Frequently, the Digit Span,2,3 a subtest of the Wechsler Scale is used to assess auditory-verbal attention. However, it is a short-term and uninformative task on fatigue, inhibition and attentional oscillations throughout the execution time. To take into account these aspects, Continuous Performance Tests (CPT,) such as the Test of Variables of Attention (T.O.V.A)4 would be more appropriate for examining sustained attention and providing data on the other parameters.

The T.O.V.A is a 21-minute computerized test in which a simple geometric stimulus is used to measure the response to visual stimuli. It can be used in serial evaluations and assists in the detection of attention disorders. The test involves the presentation of two distinct situations: the display of a target stimulus (a small square in the upper part presented within a larger square), upon which the individual must press the microswitch, and the presence of a different stimulus (a small square in the lower part within a larger square) for which the subject must not press the microswitch. Being computerized battery, it offers advantages such as ease of application and handling, less influence of the examiner, automatic generation of report with results, and accuracy in recording of reaction time (±1 millisecond).

This test can also be used to monitor the response to drug treatment because it has negligible test-retest effects.4 US standards for the T.O.V.A are based on data from 1,596 individuals aged 4 to 80 years, with a shorter version of the test available for pre-school children.4 However, few studies have been performed on the T.O.V.A in adults.

Additionally, the test is expected to be little influenced by education because the instructions and stimuli involved in the test are simple. The test has been mainly used as a clinical outcome variable for interventions aimed at reducing symptoms in ADHD5 while few studies have used it as a diagnostic tool for attention deficit in adults.6,7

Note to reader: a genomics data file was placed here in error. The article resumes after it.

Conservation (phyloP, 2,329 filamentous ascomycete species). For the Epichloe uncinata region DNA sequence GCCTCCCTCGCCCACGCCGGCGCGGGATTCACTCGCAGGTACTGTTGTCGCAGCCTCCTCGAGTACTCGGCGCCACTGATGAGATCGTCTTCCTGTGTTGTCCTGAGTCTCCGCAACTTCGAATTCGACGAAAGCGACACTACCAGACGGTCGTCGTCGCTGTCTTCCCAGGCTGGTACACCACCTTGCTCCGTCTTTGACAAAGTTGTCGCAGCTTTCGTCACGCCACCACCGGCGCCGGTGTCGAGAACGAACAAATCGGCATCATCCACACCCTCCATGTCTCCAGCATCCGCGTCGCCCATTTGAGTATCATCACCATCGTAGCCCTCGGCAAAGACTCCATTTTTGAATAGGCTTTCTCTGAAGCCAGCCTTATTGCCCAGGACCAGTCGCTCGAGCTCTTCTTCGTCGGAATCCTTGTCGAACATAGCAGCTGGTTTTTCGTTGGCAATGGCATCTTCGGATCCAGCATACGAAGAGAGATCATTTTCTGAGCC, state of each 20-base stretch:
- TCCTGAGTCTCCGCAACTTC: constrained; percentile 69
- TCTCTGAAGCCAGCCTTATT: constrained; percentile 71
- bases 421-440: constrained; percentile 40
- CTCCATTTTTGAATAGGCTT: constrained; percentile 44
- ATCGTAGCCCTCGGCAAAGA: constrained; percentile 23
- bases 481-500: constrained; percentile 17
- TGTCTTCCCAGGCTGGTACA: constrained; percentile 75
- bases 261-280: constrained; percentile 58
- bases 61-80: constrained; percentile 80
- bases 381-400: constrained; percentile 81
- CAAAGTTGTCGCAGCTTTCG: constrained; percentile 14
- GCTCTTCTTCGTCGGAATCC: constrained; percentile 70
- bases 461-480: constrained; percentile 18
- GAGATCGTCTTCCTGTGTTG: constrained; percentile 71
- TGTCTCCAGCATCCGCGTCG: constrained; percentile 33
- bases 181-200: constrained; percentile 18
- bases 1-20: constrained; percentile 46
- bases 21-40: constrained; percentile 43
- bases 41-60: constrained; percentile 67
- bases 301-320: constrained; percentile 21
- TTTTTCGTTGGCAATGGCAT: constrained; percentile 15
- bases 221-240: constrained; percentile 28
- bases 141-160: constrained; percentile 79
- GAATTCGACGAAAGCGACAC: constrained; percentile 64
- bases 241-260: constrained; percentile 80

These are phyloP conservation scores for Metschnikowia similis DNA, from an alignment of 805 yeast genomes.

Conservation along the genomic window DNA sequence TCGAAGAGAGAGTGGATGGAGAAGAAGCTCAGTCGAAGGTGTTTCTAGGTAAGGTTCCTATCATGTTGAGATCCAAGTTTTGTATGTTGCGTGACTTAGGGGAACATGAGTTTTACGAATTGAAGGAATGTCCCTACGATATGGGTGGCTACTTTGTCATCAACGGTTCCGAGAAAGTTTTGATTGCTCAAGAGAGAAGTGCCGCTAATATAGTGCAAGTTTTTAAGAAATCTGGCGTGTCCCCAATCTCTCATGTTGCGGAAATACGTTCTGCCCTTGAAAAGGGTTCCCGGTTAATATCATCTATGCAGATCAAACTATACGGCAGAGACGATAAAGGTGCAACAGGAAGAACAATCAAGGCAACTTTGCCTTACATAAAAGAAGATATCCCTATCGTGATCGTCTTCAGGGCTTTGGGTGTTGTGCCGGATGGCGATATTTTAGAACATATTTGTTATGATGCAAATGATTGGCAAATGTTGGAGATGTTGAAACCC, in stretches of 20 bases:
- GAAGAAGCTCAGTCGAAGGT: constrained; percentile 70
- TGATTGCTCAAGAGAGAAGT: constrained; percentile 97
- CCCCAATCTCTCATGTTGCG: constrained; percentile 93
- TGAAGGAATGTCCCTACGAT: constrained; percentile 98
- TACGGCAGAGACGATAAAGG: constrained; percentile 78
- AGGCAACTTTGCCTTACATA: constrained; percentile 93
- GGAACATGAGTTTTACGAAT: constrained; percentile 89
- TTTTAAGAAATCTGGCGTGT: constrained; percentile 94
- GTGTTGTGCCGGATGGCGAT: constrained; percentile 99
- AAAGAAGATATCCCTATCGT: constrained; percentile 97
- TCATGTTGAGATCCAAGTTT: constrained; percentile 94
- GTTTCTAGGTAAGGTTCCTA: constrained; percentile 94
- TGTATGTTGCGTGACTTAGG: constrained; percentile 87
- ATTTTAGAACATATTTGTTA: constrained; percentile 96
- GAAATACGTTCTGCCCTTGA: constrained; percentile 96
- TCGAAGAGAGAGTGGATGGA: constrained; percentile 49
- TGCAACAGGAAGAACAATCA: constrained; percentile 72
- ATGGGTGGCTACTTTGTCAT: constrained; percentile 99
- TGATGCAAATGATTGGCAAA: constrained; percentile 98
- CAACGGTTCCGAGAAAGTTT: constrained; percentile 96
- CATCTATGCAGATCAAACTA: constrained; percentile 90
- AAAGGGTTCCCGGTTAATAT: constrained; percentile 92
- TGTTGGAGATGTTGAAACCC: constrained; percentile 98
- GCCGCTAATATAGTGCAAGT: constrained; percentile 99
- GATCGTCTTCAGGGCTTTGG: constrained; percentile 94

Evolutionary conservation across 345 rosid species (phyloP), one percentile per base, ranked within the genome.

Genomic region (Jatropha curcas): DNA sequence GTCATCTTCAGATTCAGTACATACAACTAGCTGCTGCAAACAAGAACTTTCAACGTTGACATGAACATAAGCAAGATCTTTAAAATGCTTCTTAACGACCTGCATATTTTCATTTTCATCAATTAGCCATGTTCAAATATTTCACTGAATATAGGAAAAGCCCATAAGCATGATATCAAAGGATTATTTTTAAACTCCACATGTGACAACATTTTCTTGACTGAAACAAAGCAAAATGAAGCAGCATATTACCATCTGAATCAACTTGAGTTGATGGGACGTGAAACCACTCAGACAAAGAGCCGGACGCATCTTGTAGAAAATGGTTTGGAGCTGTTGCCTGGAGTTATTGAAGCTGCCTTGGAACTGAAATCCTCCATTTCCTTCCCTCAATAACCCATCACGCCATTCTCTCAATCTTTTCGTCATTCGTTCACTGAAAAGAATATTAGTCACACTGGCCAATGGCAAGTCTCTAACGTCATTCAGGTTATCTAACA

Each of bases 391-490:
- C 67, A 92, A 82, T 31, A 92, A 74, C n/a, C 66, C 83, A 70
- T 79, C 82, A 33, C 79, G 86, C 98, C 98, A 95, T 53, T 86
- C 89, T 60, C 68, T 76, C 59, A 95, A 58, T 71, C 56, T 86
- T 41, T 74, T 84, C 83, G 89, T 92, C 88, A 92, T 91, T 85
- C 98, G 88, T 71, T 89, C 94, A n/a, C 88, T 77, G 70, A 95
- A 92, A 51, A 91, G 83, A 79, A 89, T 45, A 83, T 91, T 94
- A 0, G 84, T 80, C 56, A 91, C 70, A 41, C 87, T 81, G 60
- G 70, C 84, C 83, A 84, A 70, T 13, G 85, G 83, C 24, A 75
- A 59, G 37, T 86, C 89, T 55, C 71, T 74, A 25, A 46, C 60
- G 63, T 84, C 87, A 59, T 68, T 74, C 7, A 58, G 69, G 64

No studies conducted in Brazil on the T.O.V.A were found. Thus, the objectives of the present study were: 1) to evaluate the applicability of the T.O.V.A in Brazilian adults without chronic diseases; 2) to investigate whether the T.O.V.A scores vary between the sexes, age groups and education; and 3) to investigate the association between the scores generated by the T.O.V.A and other attention tests.



The sample consisted of 63 adults with a mean age of 52.05 (±14.43) years and a mean educational level of 13.13 (±4) years. Participants were individuals included in the CHEST-BR study,8 in which subjects without cardiovascular disease underwent a complete clinical evaluation, laboratory tests, ergometric test and echocardiogram. Subjects were included in the study if no change was evident on these assessments. Participants who were hypertensive, diabetic, smokers or in chronic use of alcohol were excluded.


Test of Variables of Attention (T.O.V.A)

The test starts with a three-minute training phase,4 where the participant is instructed to press the microswitch in the presence of a target stimulus.

The participant is not informed about the structure of the test and usually does not know that the test consists of two parts: during the first half of the test (lasting 10 minutes), the target appears in 22.5% of the trials. During the second half (same length of time), the target appears in 77.5% of the trials. The increasing frequency of the target implies that the examinee must respond more quickly. When the subject does not respond to the target, this response is called an error of omission and is a measure of inattention; and when the examinee responds to a non-target, the response is called a commission error and considered a measure of impulsiveness.4,9 Thus, the first half of the test is designed to maximize the demand for sustained attention (and induces omission errors), while the second half calls for inhibitory control (and induces commission errors).10

In addition to the primary variables, the T.O.V.A generates secondary variables that include variability in response time (consistency), response time, the D-prime, and an attentional performance score. The measures are outlined below: